NEW YORK (Reuters) - Stocks rose moderately on Tuesday, with the S&P 500 ending at another all-time closing high on a jump in Apple and encouraging economic data.
The benchmark index hit a new intraday high in the last minutes of trading, following a session that was largely marked by slight moves as investors found few reasons to extend recent gains.
Technology shares led the day’s advance, contributing to the Nasdaq’s sharp gain.
Encouraging data on home prices and consumer confidence added to the day’s positive tone, though a decline in regional business activity underlined the growth concerns that remain.
“Even though the overall backdrop isn’t overly positive, the market has a strong underlying bid, where it wants to go up on earnings and the Federal Reserve having our back with policy,” said Michael Mullaney, chief investment officer of Fiduciary Trust Co in Boston.
Apple (AAPL.O) rose 2.9 percent to $442.78 after coming to market with the largest non-bank bond sale in history as it seeks funding to return cash to shareholders. The tech giant has been one of the biggest drags on the S&P 500 this year, falling nearly 17 percent in 2013.
U.S. home prices rose in February at their fastest rate in almost seven years while consumer confidence rebounded in April. However, business activity in the U.S. Midwest unexpectedly contracted in April to its lowest level since September 2009.
The S&P 500 closed out its sixth straight month of gains, its longest winning streak since September 2009, as investors used any pullback as a buying opportunity.
“There’s more good news than bad news, and the bad news isn’t enough to disrupt the uptrend we’ve been in,” said Steve Sosnick, equity-risk manager at Timber Hill/Interactive Brokers Group in Greenwich, Connecticut.
About 6.55 billion shares changed hands on the New York Stock Exchange, the Nasdaq and NYSE MKT, above the daily average so far this year of about 6.36 billion shares.
The Dow Jones industrial average .DJI gained 21.05 points, or 0.14 percent, to 14,839.80 at the close. The Standard & Poor's 500 Index .SPX rose 3.96 points, or 0.25 percent, to 1,597.57. The Nasdaq Composite Index .IXIC gained 21.77 points, or 0.66 percent, to close at 3,328.79.
Equities continue to draw support from expectations that central banks will maintain low interest rates and other economic stimulus measures. A statement from the Federal Reserve due Wednesday is expected to keep in place the central bank’s pace of bond buying to stimulate the economy.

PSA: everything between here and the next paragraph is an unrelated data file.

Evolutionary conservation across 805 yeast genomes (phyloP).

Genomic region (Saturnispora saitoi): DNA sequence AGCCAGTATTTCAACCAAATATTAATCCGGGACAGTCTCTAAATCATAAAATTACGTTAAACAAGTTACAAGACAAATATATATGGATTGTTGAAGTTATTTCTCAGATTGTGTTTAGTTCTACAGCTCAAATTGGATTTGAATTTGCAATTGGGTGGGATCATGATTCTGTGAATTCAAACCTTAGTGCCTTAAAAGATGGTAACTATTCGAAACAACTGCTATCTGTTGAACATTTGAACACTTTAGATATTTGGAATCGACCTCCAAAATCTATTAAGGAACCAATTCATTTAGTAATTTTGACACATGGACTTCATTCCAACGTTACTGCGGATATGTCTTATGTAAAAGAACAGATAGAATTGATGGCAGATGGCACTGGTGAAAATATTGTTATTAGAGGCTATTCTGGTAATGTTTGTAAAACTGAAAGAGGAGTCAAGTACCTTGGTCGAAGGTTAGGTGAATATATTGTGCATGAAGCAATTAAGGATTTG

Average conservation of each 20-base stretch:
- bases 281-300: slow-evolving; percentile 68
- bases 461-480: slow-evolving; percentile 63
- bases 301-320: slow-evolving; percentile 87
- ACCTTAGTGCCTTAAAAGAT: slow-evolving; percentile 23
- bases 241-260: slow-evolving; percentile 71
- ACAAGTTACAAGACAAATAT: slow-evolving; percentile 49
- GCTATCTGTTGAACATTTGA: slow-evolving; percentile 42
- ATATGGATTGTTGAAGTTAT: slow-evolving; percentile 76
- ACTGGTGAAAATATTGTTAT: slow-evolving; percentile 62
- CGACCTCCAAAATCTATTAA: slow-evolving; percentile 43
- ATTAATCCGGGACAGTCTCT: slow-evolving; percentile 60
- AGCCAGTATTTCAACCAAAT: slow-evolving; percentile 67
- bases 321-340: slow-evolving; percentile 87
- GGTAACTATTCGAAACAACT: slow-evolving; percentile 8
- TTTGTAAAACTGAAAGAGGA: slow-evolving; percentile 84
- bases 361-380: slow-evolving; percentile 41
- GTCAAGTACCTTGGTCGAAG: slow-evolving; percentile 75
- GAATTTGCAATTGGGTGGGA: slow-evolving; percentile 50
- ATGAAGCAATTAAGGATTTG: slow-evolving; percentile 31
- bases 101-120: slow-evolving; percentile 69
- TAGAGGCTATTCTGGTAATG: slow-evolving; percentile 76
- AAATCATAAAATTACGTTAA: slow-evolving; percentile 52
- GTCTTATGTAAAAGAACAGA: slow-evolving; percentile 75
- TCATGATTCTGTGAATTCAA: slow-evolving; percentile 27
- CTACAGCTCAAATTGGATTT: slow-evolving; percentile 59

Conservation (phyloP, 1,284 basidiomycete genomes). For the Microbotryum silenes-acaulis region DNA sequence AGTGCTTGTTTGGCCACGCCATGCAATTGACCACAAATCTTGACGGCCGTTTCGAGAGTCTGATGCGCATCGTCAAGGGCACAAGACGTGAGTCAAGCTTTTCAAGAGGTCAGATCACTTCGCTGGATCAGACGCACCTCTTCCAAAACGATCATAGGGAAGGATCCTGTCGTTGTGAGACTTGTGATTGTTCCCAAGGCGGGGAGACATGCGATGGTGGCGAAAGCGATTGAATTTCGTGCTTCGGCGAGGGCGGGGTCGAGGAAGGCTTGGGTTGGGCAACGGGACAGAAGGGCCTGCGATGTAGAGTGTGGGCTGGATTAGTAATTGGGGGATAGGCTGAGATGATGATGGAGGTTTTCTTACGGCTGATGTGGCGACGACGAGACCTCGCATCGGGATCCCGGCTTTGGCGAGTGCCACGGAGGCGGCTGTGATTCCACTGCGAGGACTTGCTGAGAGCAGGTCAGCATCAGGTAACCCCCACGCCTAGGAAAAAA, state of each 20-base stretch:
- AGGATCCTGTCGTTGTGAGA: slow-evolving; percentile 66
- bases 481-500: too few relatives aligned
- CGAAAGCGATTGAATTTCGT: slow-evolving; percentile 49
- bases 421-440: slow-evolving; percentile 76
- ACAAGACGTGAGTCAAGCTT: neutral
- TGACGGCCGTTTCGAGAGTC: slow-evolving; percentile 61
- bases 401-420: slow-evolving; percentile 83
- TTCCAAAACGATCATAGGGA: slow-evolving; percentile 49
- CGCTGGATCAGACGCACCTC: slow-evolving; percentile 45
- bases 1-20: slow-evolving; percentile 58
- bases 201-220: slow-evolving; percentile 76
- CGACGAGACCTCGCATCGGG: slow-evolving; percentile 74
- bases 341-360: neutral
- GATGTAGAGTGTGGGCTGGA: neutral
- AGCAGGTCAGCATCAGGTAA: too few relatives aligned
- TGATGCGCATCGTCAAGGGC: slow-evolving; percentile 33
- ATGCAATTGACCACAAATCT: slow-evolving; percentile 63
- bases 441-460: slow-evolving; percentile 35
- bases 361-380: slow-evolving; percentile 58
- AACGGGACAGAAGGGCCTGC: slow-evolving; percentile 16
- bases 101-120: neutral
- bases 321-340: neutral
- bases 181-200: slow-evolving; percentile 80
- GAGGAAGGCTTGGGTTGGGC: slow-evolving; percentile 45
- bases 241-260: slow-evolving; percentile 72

The European Central Bank will meet on Thursday. A Reuters poll of economists showed policymakers are expected to cut interest rates.
For the month of April, both the Dow and the S&P 500 rose 1.8 percent while the Nasdaq gained 1.9 percent.
The S&P 500 is up about 12 percent so far this year, contributing to concerns that a correction may be forthcoming.
“If the market continues at the pace it has been at, we’ll end 2013 with gains of 43 percent; there’s no way that will happen,” said Mullaney, who helps oversee about $9.5 billion. “That means we’ll either pull back or trade sideways for an extended period. Our bet is that we’ll see weakness this summer.”
Pfizer (PFE.N) shares weighed on the Dow industrials after the drugmaker posted lower-than-expected quarterly earnings and revenue, and trimmed its full-year profit outlook. Pfizer’s stock fell 4.5 percent to $29.07.
With 306 S&P 500 components having reported results so far, 68.6 percent have beaten expectations, exceeding the average since 1994 of 63 percent, according to Thomson Reuters data. Only 44 percent of companies have beaten revenue expectations, well under the long-term average of 62 percent.
Best Buy (BBY.N) retreated from its ill-fated European expansion by selling its stake in a joint venture to Carphone Warehouse Group CPW.L for less than half what it paid five years ago. Shares jumped 7.4 percent to $25.99.
Shares of security software maker Symantec Corp (SYMC.O) dropped 10 percent in a span of a few seconds before trading was halted. Equity traders called the move another single-stock “flash crash,” in reference to the May 2010 selloff when the Dow fall more than 600 points in a matter of minutes. Symantec fell 1.2 percent to $24.30.
About 64 percent of shares traded on the New York Stock Exchange closed in positive territory while 58 percent of Nasdaq-listed shares closed higher.
Editing by Jan Paschal